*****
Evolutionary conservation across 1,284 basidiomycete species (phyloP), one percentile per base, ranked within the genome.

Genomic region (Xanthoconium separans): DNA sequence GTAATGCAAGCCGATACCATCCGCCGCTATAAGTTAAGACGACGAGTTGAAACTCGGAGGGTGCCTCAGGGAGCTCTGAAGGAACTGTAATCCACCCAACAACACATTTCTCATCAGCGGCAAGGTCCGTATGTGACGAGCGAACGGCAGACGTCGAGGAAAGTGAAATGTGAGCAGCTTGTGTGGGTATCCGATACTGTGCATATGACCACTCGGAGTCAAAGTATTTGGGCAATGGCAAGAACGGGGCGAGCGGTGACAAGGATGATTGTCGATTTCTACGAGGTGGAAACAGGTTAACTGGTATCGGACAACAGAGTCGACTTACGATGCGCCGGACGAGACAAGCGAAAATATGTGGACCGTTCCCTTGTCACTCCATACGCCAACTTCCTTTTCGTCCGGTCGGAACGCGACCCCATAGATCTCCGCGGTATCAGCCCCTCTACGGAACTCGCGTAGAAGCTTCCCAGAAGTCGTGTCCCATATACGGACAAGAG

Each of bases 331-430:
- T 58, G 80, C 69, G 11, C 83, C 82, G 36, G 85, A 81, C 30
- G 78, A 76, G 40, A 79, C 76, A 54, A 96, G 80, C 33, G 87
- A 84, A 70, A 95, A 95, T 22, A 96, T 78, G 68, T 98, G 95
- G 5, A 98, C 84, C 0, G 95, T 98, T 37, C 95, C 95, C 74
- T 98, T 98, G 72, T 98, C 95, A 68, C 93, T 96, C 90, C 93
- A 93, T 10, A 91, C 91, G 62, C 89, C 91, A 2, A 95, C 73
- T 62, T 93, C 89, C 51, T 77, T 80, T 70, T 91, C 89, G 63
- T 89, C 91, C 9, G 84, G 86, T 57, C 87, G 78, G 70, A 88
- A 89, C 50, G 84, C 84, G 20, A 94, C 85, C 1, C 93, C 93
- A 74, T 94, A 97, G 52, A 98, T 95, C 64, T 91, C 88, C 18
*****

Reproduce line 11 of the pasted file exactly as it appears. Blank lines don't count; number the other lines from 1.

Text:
- T 89, C 91, C 9, G 84, G 86, T 57, C 87, G 78, G 70, A 88